Click on images to see them larger
|Great Black-backed Gull field sketch (he posed for a long time)
|Herring Gull field sketch (also posed patiently)
|Raven’s Nest- beautiful but scary place to paint
|Rocks and Surf (artistic license with colors)
|Rocks on Little Moose Island
|Sunset from Cadillac Mountain
|Rock and autumn blueberry bushes
A chunky, yellow-tinged bird flies in and lands on top of one of the deck posts (we made the deck with eight foot tall posts to hold bird feeders), calling with a loud wik-wik-wik rattle-like sound. He then flies to the suet and stays there, feeding enthusiastically, for a long time, unlike the other large woodpeckers, who feed briefly then fly off to a nearby tree.
This time of year we see Northern Flickers at our feeders pretty much every day. Usually just a male or two show up, but occasionally we see a female. I nearly always stop what I’m doing to watch them– I love these large woodpeckers who have such a commanding presence.
|Northern Flicker (Yellow-shafted)
|Male Northern Flicker (Yellow-shafted)
(I just realized I’d never published this post, so here it is, out of order and much later than the actual event, but the sketches were done while watching the eclipse that day.)
Yesterday morning I woke up earlier than I had intended, at 3:15, and was so excited about the eclipse I couldn’t go back to sleep, even though the eclipse wasn’t starting until 5:15. It had been pouring earlier in the night (we got an inch of rain in the earlier part of the night), but the clouds were starting to clear away by the time I padded onto the deck in my bare feet.
I watched from my deck until the moon was too low behind the trees, then I drove to a nearby hill and watched until just before sunrise, when I could no longer see the moon (which was about to set by then). I ran out of space on my page toward the end, so just took notes then. It was an awesome sight!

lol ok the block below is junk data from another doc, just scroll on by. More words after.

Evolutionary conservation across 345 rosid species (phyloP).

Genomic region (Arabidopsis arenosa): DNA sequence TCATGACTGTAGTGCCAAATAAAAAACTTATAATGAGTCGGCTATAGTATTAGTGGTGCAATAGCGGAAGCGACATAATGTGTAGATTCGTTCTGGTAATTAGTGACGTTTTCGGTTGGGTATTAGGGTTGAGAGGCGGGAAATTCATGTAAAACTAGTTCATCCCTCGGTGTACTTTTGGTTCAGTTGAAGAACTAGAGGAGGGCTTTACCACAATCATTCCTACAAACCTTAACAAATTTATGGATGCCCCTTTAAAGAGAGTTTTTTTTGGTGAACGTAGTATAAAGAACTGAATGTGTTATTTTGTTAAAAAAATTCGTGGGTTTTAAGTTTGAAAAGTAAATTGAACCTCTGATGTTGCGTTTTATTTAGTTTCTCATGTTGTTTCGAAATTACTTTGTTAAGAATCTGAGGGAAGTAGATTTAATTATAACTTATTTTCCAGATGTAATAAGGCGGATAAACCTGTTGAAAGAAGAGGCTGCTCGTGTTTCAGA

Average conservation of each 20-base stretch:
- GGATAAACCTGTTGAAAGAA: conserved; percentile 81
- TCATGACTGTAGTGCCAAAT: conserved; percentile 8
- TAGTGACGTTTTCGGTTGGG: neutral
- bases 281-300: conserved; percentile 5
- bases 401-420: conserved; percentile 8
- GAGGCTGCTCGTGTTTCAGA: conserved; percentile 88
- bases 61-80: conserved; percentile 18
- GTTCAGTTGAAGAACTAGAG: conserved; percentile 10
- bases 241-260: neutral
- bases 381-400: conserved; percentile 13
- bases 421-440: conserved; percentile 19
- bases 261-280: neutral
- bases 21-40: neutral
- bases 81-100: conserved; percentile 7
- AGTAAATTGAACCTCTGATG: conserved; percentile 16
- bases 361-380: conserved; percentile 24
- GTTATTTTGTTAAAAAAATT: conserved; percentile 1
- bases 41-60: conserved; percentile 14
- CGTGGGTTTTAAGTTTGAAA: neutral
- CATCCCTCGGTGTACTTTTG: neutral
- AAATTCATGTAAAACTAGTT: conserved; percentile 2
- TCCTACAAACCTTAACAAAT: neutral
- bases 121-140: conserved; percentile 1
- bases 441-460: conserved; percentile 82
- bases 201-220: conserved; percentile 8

Charlotte’s Web has always been one of my favorite childhood books, and I’ve been wanting to play with soft color to build expression on a pig. We also have a family member who loves pigs, so I painted a small pig for her for Christmas and then painted this slightly larger version.
I started this painting in Stephie Butler‘s watercolour portraits workshop here last August, but then got busy with life (a new grandchild) and didn’t have a chance to finish it until yesterday. I also often take a while after a workshop to let the ideas and instruction settle in my mind as I practice the techniques on other subjects, before I go back to have another go at the initial subjects. This woman’s smile and obvious joy captured my attention as soon as I saw her photo (by Steve Evans), so I was eager to paint her and attempt to share some of that joy in watercolor.
We visited Arches National Park a few years ago and hiked out to Delicate Arch in the late afternoon. Once there we sat quietly for a while, just absorbing the immensity of the place. I just painted this from a photo we took when there, all the while remembering the wonder of what that world is like.
|Delicate Arch Watercolor Painting